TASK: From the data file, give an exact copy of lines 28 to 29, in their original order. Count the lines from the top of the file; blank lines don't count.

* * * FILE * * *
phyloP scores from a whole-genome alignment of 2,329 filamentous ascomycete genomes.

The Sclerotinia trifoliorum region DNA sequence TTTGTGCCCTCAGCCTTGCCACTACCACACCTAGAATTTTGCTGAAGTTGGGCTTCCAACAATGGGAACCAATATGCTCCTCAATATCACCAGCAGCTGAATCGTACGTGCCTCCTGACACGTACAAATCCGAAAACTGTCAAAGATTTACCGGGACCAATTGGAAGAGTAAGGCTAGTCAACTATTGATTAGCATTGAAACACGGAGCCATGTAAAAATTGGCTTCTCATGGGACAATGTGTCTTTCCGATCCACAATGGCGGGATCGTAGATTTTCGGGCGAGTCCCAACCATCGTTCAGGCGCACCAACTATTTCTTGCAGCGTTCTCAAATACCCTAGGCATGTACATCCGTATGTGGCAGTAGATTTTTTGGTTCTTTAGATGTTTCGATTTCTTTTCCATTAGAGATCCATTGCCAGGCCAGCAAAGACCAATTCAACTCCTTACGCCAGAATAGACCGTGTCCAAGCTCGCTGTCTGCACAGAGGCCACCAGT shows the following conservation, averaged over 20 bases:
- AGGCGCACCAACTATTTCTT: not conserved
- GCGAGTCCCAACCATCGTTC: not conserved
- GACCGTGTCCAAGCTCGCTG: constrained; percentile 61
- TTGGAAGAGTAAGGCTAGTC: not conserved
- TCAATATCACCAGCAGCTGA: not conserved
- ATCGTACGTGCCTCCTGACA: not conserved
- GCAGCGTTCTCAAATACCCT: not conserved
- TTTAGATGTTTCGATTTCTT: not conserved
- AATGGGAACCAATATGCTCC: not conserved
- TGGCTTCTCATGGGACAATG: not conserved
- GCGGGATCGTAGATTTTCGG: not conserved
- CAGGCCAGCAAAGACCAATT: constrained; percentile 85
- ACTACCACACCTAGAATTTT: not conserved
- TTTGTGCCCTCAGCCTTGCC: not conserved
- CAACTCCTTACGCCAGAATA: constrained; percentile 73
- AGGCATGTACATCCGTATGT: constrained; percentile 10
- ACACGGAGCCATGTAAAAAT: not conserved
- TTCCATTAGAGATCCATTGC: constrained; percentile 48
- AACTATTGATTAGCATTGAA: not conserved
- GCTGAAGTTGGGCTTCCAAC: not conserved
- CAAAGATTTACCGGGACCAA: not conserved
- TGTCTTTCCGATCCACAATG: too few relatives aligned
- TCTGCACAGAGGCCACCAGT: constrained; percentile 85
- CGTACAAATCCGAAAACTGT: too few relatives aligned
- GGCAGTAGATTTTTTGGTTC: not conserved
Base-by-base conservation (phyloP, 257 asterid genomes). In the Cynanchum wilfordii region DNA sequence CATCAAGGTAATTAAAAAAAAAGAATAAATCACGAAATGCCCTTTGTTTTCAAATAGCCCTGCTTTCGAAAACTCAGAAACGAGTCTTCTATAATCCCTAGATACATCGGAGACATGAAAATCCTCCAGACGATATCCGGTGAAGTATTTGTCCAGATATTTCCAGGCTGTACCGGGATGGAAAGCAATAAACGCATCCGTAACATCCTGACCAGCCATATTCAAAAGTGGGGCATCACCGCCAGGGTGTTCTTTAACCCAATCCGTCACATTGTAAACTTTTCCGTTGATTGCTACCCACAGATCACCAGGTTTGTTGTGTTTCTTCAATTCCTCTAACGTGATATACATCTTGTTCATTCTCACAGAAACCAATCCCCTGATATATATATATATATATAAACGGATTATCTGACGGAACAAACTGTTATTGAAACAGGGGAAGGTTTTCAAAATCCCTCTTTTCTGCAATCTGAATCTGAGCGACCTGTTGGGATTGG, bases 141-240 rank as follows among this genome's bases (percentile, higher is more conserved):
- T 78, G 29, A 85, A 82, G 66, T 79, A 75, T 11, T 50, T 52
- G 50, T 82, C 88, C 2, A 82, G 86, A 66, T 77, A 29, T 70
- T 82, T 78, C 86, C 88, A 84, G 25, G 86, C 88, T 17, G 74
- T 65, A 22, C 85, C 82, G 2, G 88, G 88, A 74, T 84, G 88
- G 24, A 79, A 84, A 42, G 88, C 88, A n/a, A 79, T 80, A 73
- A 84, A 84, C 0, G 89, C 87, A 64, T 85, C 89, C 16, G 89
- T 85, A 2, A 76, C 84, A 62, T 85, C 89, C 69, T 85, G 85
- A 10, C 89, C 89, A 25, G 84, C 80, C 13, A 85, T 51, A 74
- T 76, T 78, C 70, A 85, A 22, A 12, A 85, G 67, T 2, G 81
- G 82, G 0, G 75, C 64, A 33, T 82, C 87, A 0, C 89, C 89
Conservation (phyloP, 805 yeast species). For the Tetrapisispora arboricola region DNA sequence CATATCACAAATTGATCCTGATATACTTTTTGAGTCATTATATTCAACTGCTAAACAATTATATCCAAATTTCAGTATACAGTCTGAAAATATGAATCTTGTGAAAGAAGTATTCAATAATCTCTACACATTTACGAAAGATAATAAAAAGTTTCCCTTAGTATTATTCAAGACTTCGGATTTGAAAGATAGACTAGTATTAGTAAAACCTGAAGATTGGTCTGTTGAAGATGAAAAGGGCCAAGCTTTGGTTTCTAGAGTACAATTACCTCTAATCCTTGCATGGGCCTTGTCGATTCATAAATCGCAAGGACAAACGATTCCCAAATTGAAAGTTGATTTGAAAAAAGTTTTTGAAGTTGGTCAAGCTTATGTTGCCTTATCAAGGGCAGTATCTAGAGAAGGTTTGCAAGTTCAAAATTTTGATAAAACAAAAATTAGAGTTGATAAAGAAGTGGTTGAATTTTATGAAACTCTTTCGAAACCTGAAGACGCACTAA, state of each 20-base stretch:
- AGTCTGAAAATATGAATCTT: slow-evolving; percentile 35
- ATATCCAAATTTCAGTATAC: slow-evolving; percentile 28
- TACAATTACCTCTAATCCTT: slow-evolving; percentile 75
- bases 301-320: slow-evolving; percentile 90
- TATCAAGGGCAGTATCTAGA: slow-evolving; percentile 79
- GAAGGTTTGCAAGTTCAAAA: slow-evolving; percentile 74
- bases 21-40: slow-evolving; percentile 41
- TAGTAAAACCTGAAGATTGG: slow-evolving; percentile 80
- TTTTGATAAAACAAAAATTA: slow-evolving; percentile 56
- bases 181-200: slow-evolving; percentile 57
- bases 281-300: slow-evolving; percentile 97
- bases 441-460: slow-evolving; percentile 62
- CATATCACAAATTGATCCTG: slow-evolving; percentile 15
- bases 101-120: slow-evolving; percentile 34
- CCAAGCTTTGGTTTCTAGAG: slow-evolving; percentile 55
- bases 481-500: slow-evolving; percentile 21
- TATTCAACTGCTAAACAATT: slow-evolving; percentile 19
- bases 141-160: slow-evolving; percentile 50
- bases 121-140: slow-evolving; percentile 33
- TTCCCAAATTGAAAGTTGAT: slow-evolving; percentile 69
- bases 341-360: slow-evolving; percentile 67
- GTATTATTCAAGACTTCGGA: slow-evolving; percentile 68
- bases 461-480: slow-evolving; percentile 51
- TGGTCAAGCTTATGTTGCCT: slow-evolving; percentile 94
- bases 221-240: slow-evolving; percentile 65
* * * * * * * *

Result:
Base-by-base conservation (phyloP, 257 asterid genomes). In the Cynanchum wilfordii region DNA sequence CATCAAGGTAATTAAAAAAAAAGAATAAATCACGAAATGCCCTTTGTTTTCAAATAGCCCTGCTTTCGAAAACTCAGAAACGAGTCTTCTATAATCCCTAGATACATCGGAGACATGAAAATCCTCCAGACGATATCCGGTGAAGTATTTGTCCAGATATTTCCAGGCTGTACCGGGATGGAAAGCAATAAACGCATCCGTAACATCCTGACCAGCCATATTCAAAAGTGGGGCATCACCGCCAGGGTGTTCTTTAACCCAATCCGTCACATTGTAAACTTTTCCGTTGATTGCTACCCACAGATCACCAGGTTTGTTGTGTTTCTTCAATTCCTCTAACGTGATATACATCTTGTTCATTCTCACAGAAACCAATCCCCTGATATATATATATATATATAAACGGATTATCTGACGGAACAAACTGTTATTGAAACAGGGGAAGGTTTTCAAAATCCCTCTTTTCTGCAATCTGAATCTGAGCGACCTGTTGGGATTGG, bases 141-240 rank as follows among this genome's bases (percentile, higher is more conserved):
- T 78, G 29, A 85, A 82, G 66, T 79, A 75, T 11, T 50, T 52